George Frederick Handel


German-English composer, George Frederick Handel, is one of the greatest composers of the Baroque period if not of all time. His work, Messiah, is one of the most famous and beloved works of music in the world. During his career in music, Handel composed Italian cantatas, oratorios (like Messiah), Latin Church Music, and several operas. Handel moved around from country to country writing, composing, and producing music for royalty such as Queen Anne and George of Hanover. In his life, Handel mastered several instruments including the violin and the harpsichord.

Georg Friederich Handel (he later anglicized his name) was born at Halle, Saxony, Germany on February 23, 1685. He was the son of a barber-surgeon that opposed a career in music for a great deal of his life. But at age 8, Handel was allowed to study music with the local organist, Zachau. In January 1702, Handel entered Halle University as a law student, but was soon appointed organist of the Domkirche at Halle. In the year following, he abandoned his native town and settled in Hamburg where he studied the violin, then the harpsichord at the only opera house in all of Germany.

At Hamburg, Handel wrote his first opera, Almira in 1705. This was quickly followed by Nero Florindo and Dafne. During the winter in 1706, Handel traveled to Italy, where he stayed until spring of 1710. He spent his time in Florence, Rome, Naples, and Venice composing Latin Church Music, oratorios, Italian Cantatas, and the operas Rodrigo and Agrippina. In June of 1710, Handel replaced Agostino Steffani as the Hofkapellmeister to the Elector George of Hanover, by making a promise that he would take a leave for England. In autumn of that year, Handel made due on his promise and on arriving in London composed the opera Rinaldo in 14 days. It was produced on February 24, 1711.

After 6 months Handel returned to Hanover, but in the spring of 1712, he traveled once again to England, writing more operas in celebration of Queen Anne’s birthday; Peace of Utrecht and Te Deum. But in 1714 the Queen died and the throne was taken over by George of Hanover, who was angered by Handel’s unusually long absence. In 1717 Handel entered service of the Duke of Chandos, directing the music at Duke’s palace at Cannons, near London. There he composed a set of Anglican Anthems, The Pastoral Acis and Galatea and The Masque Haman and Mordeca. In 1720, Handel formed the Royal Academy of Music so that he could collaborate with other great artists on his masterpieces. Handel searched the world for great singers so that he could produce Radamiste. The academy lasted for 9 years, in the course of which, he produced some of his greatest opera: Floridante, Ottone, Giulo Cesare, and Rodelinda.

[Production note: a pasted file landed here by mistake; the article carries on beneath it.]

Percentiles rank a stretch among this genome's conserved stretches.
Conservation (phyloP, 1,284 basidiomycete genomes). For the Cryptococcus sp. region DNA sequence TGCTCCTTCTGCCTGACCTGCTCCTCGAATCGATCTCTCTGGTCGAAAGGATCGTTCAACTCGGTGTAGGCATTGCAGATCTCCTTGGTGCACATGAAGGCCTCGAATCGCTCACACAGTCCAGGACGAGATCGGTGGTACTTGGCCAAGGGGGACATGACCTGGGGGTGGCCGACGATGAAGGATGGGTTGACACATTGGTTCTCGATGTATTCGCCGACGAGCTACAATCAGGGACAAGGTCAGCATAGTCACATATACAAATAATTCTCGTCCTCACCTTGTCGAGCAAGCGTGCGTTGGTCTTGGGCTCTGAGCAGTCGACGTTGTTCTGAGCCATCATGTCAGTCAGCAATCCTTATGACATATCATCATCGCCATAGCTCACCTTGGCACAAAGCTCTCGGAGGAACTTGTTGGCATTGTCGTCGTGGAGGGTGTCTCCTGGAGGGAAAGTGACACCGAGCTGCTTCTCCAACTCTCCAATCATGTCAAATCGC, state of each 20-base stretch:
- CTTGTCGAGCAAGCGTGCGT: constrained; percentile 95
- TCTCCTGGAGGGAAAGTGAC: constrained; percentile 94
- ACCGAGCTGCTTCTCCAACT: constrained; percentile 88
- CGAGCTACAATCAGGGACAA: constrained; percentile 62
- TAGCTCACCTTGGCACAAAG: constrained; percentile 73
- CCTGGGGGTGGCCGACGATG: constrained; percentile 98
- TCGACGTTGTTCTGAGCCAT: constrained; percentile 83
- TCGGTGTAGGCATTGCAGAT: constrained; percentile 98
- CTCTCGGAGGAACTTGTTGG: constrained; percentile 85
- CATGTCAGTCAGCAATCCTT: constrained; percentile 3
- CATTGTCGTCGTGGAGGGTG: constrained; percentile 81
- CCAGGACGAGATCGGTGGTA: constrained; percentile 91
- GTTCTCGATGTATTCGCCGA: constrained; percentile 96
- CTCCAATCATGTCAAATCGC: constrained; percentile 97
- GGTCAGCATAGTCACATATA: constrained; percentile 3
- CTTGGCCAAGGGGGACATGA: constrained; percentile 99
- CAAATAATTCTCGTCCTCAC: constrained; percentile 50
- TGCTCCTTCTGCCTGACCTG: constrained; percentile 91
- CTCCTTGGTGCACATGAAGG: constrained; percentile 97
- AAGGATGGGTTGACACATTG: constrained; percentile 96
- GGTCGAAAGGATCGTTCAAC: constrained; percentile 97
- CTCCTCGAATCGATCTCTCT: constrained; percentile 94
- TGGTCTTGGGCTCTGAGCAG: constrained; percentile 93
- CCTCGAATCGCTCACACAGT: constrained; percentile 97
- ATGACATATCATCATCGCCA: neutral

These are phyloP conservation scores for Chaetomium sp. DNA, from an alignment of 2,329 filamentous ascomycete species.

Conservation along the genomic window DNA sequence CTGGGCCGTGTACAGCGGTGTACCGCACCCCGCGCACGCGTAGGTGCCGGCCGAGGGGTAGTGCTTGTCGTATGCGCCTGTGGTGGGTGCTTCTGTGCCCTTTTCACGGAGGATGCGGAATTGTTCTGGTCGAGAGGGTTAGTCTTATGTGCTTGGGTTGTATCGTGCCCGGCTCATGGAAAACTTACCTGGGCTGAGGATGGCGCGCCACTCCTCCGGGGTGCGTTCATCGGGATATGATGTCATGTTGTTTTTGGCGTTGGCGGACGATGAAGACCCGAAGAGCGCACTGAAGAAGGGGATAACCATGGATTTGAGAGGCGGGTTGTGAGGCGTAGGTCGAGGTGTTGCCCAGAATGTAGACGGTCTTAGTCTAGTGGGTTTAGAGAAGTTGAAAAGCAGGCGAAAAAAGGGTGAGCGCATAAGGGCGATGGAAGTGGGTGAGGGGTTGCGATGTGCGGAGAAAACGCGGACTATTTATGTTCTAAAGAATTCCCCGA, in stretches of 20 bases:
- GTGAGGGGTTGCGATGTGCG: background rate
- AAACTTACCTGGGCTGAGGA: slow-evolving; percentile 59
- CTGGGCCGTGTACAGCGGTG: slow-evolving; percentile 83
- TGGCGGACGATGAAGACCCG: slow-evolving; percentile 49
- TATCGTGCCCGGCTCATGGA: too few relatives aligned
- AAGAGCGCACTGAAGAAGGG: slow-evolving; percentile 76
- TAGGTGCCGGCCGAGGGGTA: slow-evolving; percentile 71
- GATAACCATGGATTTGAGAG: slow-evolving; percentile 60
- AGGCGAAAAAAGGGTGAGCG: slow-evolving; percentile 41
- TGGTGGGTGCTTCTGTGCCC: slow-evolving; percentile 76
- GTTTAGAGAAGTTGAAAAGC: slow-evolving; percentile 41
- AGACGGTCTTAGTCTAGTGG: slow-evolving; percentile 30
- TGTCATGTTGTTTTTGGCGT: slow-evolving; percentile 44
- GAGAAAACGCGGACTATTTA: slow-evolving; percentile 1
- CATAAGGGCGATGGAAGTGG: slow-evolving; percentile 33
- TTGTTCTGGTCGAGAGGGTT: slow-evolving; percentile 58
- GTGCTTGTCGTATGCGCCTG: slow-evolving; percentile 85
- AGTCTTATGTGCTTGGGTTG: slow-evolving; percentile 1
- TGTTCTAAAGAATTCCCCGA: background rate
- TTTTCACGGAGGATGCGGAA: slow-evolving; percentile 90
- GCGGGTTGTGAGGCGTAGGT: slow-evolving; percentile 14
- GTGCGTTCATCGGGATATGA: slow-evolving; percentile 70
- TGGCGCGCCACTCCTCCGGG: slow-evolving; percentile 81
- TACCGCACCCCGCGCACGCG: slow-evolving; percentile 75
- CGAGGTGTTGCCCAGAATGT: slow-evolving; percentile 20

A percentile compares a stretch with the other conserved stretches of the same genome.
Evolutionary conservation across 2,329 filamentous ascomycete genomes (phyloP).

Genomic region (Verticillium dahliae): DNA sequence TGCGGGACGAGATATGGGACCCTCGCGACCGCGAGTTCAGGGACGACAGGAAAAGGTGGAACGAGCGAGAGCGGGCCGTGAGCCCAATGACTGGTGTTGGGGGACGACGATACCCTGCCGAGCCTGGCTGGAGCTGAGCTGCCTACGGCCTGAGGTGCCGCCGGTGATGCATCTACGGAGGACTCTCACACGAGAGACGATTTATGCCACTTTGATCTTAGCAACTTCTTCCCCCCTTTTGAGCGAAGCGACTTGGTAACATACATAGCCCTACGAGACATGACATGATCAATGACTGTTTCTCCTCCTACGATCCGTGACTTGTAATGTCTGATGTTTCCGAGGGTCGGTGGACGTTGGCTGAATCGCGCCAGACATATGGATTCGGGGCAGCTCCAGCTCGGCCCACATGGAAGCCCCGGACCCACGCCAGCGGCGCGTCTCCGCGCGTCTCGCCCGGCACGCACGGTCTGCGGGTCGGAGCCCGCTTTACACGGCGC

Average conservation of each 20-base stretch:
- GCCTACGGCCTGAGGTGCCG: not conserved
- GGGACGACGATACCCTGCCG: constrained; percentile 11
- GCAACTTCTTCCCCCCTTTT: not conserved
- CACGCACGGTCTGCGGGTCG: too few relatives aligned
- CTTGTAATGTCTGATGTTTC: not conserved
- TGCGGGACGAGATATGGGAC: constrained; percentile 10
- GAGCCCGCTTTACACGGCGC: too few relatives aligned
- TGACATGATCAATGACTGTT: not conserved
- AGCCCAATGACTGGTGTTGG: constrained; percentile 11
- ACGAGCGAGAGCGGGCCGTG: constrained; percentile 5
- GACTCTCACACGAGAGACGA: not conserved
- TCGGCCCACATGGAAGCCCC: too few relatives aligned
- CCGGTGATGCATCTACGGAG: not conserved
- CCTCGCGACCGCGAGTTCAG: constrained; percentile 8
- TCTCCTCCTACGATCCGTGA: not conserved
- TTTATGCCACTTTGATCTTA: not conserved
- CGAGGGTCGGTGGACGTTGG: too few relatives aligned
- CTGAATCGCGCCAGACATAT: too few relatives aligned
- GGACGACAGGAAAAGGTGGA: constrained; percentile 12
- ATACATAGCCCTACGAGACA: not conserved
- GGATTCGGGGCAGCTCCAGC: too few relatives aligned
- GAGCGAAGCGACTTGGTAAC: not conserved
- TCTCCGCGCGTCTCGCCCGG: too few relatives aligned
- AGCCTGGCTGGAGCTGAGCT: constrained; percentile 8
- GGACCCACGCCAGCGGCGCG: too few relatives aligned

After the Royal Academy of Music collapsed to the Beggar’s opera, Handel stayed in poverty for many years. In the summer of 1750, Handel visited Germany for the last time, where he was badly injured in a coach accident. Returning to England, Handel began to work on Jephtha, in the course of which his sight began to fail. Handel lost sight in his left eye on February 13, 1751. But Handel finished Jephtha with his nearly diminished right eye. By January 1753 he was completely blind. Yet he continued his work. He produced one last great pasticcio, The Triumph of Time and Truth in 1757. He continued to play the organ and direct concerts. On April 6, 1759 he directed a performance of Messiah at the Covent Garden. April 14, he died and on April 20, he was buried at Westminster Abbey, amid a concourse of three thousand people to the music of combined choirs of the Abbey, St. Paul’s Cathedral, and the Chapel’s Royal.